A. Scripture has preserved the gracious revelation of a living God. Its truth is as valid and alive today as it was when it was originally inspired by God and conveyed by men. When we talk about the importance of “historical context,” we don’t suggest that we are dealing in leftovers or “yesterday’s news.” Instead, we urge a careful study and understanding of what it meant then… so that we might accurately understand—as best we humanly can—and apply it today.

Q. Who was the Bible originally written for?

A. There were many human authors who took God’s revelation and put it to pen, so to speak. In order to answer that question, we need to examine each book of the Bible and try to determine 1) who wrote it… 2) to whom… 3) when… and, to the extent that we can know, why? If we can answer these questions (and in some cases, we simply don't know), we will have a basic grasp of the setting. From there, then, we can situate the text and begin to wrestle with other aspects of interpretation, including the application of what it means to those of us living today.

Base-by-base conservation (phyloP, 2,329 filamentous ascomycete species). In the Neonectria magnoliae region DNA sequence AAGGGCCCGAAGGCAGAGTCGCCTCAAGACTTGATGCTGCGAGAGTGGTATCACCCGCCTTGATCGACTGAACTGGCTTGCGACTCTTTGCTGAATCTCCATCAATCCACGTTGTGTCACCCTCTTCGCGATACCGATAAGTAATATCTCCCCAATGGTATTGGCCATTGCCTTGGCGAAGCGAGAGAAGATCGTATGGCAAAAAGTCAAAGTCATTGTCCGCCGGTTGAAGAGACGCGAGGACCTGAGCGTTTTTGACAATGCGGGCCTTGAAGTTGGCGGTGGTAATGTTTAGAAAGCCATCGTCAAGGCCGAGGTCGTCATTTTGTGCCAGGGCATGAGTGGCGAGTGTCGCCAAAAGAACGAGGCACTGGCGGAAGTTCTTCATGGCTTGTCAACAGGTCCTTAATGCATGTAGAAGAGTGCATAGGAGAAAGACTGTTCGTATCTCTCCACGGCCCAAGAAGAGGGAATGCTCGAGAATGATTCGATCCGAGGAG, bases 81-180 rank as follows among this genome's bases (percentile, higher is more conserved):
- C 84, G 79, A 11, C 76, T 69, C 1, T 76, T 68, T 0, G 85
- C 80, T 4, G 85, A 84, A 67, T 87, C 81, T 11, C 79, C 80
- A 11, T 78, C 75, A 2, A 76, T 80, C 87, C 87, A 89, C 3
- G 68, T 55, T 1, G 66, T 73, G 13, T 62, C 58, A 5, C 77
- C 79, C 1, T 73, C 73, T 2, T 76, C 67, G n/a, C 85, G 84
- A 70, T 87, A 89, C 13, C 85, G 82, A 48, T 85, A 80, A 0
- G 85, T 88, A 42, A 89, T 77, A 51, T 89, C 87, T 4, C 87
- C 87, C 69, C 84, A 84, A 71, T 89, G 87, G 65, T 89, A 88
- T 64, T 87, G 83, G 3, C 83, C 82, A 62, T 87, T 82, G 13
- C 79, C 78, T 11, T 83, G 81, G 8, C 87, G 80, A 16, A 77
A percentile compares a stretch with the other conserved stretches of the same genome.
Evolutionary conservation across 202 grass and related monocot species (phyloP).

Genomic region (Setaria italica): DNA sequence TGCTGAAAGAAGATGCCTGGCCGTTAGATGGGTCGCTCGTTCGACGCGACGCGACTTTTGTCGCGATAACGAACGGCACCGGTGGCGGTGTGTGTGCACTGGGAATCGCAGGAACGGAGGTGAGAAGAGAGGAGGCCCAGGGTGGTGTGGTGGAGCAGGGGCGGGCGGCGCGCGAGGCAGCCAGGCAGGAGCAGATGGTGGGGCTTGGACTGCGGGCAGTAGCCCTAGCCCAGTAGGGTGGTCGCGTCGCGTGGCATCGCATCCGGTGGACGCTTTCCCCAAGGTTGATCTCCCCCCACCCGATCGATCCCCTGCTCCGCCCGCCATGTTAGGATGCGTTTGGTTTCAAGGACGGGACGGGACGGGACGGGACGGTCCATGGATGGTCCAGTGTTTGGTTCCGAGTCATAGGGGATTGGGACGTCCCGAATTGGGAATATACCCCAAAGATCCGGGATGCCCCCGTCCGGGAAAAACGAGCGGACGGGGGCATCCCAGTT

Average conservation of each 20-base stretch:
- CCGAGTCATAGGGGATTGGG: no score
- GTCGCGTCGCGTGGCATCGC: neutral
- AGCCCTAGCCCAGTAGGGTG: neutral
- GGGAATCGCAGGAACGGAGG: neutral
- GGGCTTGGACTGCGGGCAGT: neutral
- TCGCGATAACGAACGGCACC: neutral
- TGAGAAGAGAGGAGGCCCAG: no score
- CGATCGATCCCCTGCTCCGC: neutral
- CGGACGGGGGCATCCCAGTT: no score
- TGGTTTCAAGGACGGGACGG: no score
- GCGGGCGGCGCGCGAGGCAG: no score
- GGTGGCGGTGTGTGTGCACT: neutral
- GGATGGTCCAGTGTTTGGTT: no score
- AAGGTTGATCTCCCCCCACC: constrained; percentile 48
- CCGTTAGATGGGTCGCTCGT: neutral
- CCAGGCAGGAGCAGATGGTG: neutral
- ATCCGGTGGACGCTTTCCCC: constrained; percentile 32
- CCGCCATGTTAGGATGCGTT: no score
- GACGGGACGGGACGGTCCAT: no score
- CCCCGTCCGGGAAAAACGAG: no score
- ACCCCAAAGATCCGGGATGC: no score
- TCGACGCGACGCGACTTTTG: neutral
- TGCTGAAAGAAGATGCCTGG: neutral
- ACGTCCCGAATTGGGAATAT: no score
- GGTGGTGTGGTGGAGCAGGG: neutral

Q. Did God have me in mind at all when He wrote Scripture?

A. I can't grasp the mind of God. But I believe that God knew you before you were born. And though you were not the original audience for Scripture, He has graciously overseen the preservation of these accounts for the benefit of all of mankind (if only all of mankind would listen...). God's revelation has powerful relevance to our lives today. We are, as someone has said, “looking over the shoulder” of the players of the original theater and benefiting from eyewitness and other accounts, giving us, through the guidance of the Holy Spirit, precious insights into the nature and will of God.